L’Original has 6-8 hour longevity and moderate sillage.
L’Original is a masterpiece of construction by a perfumer in her prime. Every note has a function and a place in creating a fabulous perfume. I had thought this lost but now it has been found again. If you love the architecture of perfume do not allow L’Original to not be on your radar screen.
Disclosure: This review based on a bottle of the 2001 release I purchased and a sample of the 2015 re-issue I received from Andree Putman.
Every era has their movers and shakers. In the current time they can be internet moguls as well as the more traditional business kind of mogul. Also in 2016 the corridors of power are less defined. Back in the 1880’s not only were those corridors well known the members were a select confederation of men. Lubin Paris has been a brand which has explored, through fragrance, different European historical figures and times. With their latest release, Upper Ten, it is the American experience being interpreted.
Upper Ten comes from American Nathaniel Parker Willis who in 1850 described those men who were the visionaries and bullies as America began to exert more influence as “the ten thousand who matter”. President and Creative director of Lubin Gilles Thevenin wanted a perfume which captured the wood paneled parlors where those “who matter” met to divide up the opportunities. He enlists perfumer Thomas Fontaine to bring this to life. What Upper Ten really does well is to settle into a nice leather wing chair surrounded by polished woods.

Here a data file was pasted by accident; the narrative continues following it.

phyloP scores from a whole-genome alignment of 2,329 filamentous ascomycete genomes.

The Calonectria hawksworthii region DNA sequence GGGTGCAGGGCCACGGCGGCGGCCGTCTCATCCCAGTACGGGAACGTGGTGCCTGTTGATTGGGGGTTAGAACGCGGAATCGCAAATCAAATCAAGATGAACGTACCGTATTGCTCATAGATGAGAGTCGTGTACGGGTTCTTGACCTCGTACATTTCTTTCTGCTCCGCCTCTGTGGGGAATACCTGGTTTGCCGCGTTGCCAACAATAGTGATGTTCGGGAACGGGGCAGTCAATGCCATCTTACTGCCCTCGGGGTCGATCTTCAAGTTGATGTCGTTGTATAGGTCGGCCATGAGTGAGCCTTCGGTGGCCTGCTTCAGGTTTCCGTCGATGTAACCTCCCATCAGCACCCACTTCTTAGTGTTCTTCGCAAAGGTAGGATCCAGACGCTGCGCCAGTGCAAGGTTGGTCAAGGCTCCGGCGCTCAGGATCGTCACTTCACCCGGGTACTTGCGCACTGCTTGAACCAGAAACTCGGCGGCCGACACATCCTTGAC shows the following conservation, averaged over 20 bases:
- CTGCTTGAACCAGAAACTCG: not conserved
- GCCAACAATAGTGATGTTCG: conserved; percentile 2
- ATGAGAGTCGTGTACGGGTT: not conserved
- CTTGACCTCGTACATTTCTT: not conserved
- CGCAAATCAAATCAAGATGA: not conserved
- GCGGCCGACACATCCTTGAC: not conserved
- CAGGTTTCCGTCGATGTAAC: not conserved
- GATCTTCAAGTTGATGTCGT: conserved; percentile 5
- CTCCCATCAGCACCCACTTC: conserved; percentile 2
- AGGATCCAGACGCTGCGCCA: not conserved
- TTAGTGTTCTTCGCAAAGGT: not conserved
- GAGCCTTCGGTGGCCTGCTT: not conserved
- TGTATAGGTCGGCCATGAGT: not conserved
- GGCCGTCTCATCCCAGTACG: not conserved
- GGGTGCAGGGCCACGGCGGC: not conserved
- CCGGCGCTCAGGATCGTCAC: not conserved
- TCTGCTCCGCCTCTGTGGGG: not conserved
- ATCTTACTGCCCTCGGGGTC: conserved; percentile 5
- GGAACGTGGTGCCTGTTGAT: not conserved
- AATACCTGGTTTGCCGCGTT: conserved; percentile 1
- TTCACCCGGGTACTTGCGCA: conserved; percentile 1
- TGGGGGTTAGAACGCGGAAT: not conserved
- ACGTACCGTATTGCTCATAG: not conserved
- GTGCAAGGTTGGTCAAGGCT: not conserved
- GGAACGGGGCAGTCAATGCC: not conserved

Upper Ten has a very beautiful but maddeningly fleeting top accord. M. Fontaine uses bergamot, saffron, juniper berry, cardamom, and baie rose. It is a lovely opening but it comes and goes so fast it doesn’t have the chance to make an impact. It is a shame because I really liked the energetic way those notes all came together and could’ve done with a little more time with them. Geranium and leather form the core of the heart notes. This begins to assemble the lair of the men of influence. M. Fontaine imparts a softness to the leather by a judicious use of peach to blur the sharper framing leaving something more refined. That leaves the woods to arrive with gusto as cedar and sandalwood become the overwhelming accord for most of Upper Ten. These do have a sharp separation between the strong lines of cedar juxtaposed against the more arid features of sandalwood. The woods in Upper Ten are extremely desiccated and are only modulated ever so slightly by a bit of patchouli and white musk.
Upper Ten has 14-16 hour longevity and average sillage.
Upper Ten is mostly a very dry woody perfume. Everything that comes before develops rapidly until you are left with the woods. I think the unforgiving nature of these dry woods will only be enjoyable for those who really like cedar and sandalwood. One day I was happy to be smelling it into the evening. The other time it was borderline irritating because of the almost unforgiving relentlessness of the woods. I liked it but it something I will only wear when I am in the mood for woods or getting my Vanderbilt on.
Disclosure: This review was based on a sample I purchased.